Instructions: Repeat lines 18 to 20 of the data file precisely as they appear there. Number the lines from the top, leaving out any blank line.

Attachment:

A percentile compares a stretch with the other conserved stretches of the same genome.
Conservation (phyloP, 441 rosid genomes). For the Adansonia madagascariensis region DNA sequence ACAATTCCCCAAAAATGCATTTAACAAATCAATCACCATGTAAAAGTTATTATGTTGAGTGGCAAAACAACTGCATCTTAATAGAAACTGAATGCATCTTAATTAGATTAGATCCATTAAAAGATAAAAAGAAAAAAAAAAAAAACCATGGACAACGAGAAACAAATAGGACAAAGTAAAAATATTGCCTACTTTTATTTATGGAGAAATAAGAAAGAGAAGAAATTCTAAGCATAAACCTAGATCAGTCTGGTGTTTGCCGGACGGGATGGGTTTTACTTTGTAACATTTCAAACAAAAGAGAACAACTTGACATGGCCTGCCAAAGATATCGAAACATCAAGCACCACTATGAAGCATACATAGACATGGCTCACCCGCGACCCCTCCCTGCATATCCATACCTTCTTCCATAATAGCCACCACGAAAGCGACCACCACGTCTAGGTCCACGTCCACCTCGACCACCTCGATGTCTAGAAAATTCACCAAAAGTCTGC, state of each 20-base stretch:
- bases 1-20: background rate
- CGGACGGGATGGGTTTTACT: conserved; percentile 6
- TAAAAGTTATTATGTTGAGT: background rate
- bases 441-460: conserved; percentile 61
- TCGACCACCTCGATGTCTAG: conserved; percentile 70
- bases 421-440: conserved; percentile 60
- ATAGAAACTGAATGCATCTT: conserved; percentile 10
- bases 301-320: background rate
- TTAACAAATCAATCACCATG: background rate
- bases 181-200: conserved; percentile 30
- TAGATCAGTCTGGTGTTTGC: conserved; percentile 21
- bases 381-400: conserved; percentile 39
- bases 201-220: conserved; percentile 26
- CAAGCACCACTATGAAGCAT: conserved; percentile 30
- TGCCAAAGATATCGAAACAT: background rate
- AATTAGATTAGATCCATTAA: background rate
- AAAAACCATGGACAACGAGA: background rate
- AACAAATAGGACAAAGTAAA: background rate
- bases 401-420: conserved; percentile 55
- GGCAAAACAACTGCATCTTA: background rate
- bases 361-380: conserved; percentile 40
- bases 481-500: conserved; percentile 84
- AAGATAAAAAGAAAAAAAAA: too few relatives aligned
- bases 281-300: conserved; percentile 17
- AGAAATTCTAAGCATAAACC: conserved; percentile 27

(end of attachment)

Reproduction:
- AATTAGATTAGATCCATTAA: background rate
- AAAAACCATGGACAACGAGA: background rate
- AACAAATAGGACAAAGTAAA: background rate